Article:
The benefits of boredom

having become bored out of her gourd the artist started working

Leslie Barker, a writer at the Dallas Morning News, got in touch with me way back in October and asked me about a subject I consider myself an expert on: the benefits of boredom.

Here’s what I wrote in Steal Like An Artist:

the benefits of boredom

By the way, “Stare at a spot on the wall” was something I stole from psychologist William James of all people. I later turned it into an exercise in The Steal Like An Artist Journal:

stare at this dot until you get an idea

When it comes to the benefits of boredom, I’m certainly not the first to write about the subject…

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What to leave out and what to leave in

creativity is subtraction

Lots of writers — myself included — have stressed the importance of subtraction, or knowing what to leave out.

Mark Twain: “A successful book is not made of what is in it, but of what is left out of it.”

Dizzy Gillespie: “You spend a lifetime playing music to learn what not to play.”

Elmore Leonard: “Try to leave out all the parts readers skip.”

edit out the boring parts

But what if you leave out the wrong stuff? How do you know what to leave in?

Here’s David Mamet, in Three Uses Of The Knife:

I used to say that a good writer throws out the stuff that everybody else keeps. But an even better test occurs to me: perhaps a good writer keeps the stuff everybody else throws out.

Peter Turchi told me when he’s teaching writing workshops, he’s careful not to try to “fix” a student’s story too quickly:

[W]e have to recognize that the thing that looks most flawed, might, in fact, be the most interesting thing in the work. So we’re not looking for the thing that functions best, because to do that is to only reward the most conventional and most familiar moves the work makes. But to try to recognize the thing that excites us the most, or intrigues us the most, which may be something the writer doesn’t even understand.

“Life is selection,” wrote Ralph Waldo Emerson. “The work of the gardener is simply to destroy this weed, or that shrub, or that tree, & leave this other to grow.”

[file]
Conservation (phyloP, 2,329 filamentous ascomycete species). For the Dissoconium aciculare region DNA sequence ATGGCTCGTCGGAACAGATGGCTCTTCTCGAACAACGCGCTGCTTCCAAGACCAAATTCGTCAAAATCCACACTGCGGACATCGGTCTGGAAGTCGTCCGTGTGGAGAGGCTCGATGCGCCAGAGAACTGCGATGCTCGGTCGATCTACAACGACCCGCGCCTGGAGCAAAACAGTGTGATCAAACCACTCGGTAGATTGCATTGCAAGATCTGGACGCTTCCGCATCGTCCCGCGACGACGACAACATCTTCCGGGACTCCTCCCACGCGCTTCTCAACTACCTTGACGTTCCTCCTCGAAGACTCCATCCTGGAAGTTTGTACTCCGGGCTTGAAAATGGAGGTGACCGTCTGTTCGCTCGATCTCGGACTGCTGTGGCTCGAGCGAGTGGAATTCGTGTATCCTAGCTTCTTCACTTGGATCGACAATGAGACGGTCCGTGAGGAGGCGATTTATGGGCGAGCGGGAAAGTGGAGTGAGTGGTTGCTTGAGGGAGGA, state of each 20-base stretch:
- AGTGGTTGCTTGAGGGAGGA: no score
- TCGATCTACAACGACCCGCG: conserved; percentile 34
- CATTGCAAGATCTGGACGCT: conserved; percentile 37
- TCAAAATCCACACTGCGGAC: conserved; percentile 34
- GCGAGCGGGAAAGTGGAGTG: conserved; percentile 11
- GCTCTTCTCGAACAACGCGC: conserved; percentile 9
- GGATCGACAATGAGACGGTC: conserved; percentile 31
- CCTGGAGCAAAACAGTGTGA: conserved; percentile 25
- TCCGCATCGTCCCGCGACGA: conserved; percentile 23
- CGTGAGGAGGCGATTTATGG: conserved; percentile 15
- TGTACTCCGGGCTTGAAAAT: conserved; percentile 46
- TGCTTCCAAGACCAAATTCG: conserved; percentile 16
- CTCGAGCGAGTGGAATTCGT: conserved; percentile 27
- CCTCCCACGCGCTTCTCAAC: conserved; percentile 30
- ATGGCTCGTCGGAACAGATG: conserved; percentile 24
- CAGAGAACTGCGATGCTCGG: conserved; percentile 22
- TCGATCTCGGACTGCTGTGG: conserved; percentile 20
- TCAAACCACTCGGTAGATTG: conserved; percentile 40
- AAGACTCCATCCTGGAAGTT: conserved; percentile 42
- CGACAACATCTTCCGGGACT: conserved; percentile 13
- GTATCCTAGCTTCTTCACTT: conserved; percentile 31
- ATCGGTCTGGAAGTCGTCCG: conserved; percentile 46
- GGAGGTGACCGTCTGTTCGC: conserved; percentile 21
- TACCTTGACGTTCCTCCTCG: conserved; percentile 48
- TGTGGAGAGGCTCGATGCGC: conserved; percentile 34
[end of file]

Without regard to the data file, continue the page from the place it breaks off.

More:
But which weed? Which shrub? Which tree?

Exactly. That’s the art.

You probably don’t deserve it

what you owe: all you took and more

“Creative work is very hard,” wrote Sidney Lumet in Making Movies. “Some sort of self-deception is necessary simply in order to start.”

In the beginning, you have to trick yourself into believing you have something worth saying.

So when you’re first starting out, you surround yourself with people who will provide you with helpful criticism, but who will also be cheerleaders — people who will root for you and tell you to keep going, even if you’re not any good yet.

BUT! If you achieve success, it’s CRUCIAL that you have people in your life who will be real editors, keep you grounded, and push you. People who will support you, sure, but will also be honest with you about the quality of the work you’re doing.

It’s also crucial to be honest with yourself. No matter how far along you are, maintaining a certain amount of impostor syndrome can be a healthy thing.

“I think most of us feel like fakes,” wrote Lumet. “At some point ‘they’ will get onto us and expose us for what we are: know-nothings, hustlers, and charlatans. It’s not a totally destructive feeling. It tends to keep us honest.”

You probably don’t deserve what you have. So keep moving and earn it.

The noun and the verb


Lots of people want to be the noun without doing the verb. They want the job title without the work.

“Forget about being a Writer,” says novelist Ann Packer. “Follow the impulse to write.”

Let go of the thing that you’re trying to be (the noun), and focus on the actual work you need to be doing (the verb).

Doing the verb will take you someplace further and far more interesting than just wanting the noun.

10 things I learned while writing my last book

working in the garage
My third book Show Your Work! came out a year ago. I kept a diary while writing the book, but it’s too painful and embarrassing to share in full. So here’s a list of lessons I learned while writing it, adapted from a series of tweets

1. Don’t try to write a book while taking care of a newborn baby.